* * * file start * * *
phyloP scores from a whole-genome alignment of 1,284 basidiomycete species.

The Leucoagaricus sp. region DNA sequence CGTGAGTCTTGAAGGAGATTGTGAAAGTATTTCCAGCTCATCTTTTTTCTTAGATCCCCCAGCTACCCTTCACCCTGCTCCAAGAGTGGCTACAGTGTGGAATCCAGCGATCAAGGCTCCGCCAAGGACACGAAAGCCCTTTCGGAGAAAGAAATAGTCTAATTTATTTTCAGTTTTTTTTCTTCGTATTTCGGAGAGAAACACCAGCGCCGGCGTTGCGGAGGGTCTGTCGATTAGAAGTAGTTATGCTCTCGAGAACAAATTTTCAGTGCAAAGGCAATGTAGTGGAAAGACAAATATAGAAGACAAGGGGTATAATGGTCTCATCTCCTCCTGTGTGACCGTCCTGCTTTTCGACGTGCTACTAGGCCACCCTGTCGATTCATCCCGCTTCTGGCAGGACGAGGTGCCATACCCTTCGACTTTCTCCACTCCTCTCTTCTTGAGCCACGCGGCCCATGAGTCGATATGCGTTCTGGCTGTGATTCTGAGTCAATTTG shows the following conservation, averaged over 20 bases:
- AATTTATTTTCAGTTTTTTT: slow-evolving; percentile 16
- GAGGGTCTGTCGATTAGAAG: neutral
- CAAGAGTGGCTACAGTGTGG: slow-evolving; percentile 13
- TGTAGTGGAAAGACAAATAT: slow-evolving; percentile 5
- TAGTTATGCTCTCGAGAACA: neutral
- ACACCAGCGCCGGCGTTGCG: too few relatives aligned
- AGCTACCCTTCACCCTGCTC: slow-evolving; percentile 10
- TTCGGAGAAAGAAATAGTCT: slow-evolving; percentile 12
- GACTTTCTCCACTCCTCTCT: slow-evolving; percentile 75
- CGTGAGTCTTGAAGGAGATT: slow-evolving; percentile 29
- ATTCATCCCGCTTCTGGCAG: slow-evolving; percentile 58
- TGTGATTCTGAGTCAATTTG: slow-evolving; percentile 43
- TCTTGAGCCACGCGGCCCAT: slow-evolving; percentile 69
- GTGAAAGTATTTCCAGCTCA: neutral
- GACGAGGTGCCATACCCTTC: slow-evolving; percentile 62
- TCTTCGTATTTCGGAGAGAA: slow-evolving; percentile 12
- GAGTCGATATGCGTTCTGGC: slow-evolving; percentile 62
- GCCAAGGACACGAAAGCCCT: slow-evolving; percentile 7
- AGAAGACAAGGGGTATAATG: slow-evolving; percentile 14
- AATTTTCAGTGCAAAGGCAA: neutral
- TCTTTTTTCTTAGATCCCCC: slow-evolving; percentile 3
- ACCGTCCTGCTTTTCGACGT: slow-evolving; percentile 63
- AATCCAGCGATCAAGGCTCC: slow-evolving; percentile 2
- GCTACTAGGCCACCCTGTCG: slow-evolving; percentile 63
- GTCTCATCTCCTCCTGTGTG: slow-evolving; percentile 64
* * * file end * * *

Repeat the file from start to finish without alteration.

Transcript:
phyloP scores from a whole-genome alignment of 1,284 basidiomycete species.

The Leucoagaricus sp. region DNA sequence CGTGAGTCTTGAAGGAGATTGTGAAAGTATTTCCAGCTCATCTTTTTTCTTAGATCCCCCAGCTACCCTTCACCCTGCTCCAAGAGTGGCTACAGTGTGGAATCCAGCGATCAAGGCTCCGCCAAGGACACGAAAGCCCTTTCGGAGAAAGAAATAGTCTAATTTATTTTCAGTTTTTTTTCTTCGTATTTCGGAGAGAAACACCAGCGCCGGCGTTGCGGAGGGTCTGTCGATTAGAAGTAGTTATGCTCTCGAGAACAAATTTTCAGTGCAAAGGCAATGTAGTGGAAAGACAAATATAGAAGACAAGGGGTATAATGGTCTCATCTCCTCCTGTGTGACCGTCCTGCTTTTCGACGTGCTACTAGGCCACCCTGTCGATTCATCCCGCTTCTGGCAGGACGAGGTGCCATACCCTTCGACTTTCTCCACTCCTCTCTTCTTGAGCCACGCGGCCCATGAGTCGATATGCGTTCTGGCTGTGATTCTGAGTCAATTTG shows the following conservation, averaged over 20 bases:
- AATTTATTTTCAGTTTTTTT: slow-evolving; percentile 16
- GAGGGTCTGTCGATTAGAAG: neutral
- CAAGAGTGGCTACAGTGTGG: slow-evolving; percentile 13
- TGTAGTGGAAAGACAAATAT: slow-evolving; percentile 5
- TAGTTATGCTCTCGAGAACA: neutral
- ACACCAGCGCCGGCGTTGCG: too few relatives aligned
- AGCTACCCTTCACCCTGCTC: slow-evolving; percentile 10
- TTCGGAGAAAGAAATAGTCT: slow-evolving; percentile 12
- GACTTTCTCCACTCCTCTCT: slow-evolving; percentile 75
- CGTGAGTCTTGAAGGAGATT: slow-evolving; percentile 29
- ATTCATCCCGCTTCTGGCAG: slow-evolving; percentile 58
- TGTGATTCTGAGTCAATTTG: slow-evolving; percentile 43
- TCTTGAGCCACGCGGCCCAT: slow-evolving; percentile 69
- GTGAAAGTATTTCCAGCTCA: neutral
- GACGAGGTGCCATACCCTTC: slow-evolving; percentile 62
- TCTTCGTATTTCGGAGAGAA: slow-evolving; percentile 12
- GAGTCGATATGCGTTCTGGC: slow-evolving; percentile 62
- GCCAAGGACACGAAAGCCCT: slow-evolving; percentile 7
- AGAAGACAAGGGGTATAATG: slow-evolving; percentile 14
- AATTTTCAGTGCAAAGGCAA: neutral
- TCTTTTTTCTTAGATCCCCC: slow-evolving; percentile 3
- ACCGTCCTGCTTTTCGACGT: slow-evolving; percentile 63
- AATCCAGCGATCAAGGCTCC: slow-evolving; percentile 2
- GCTACTAGGCCACCCTGTCG: slow-evolving; percentile 63
- GTCTCATCTCCTCCTGTGTG: slow-evolving; percentile 64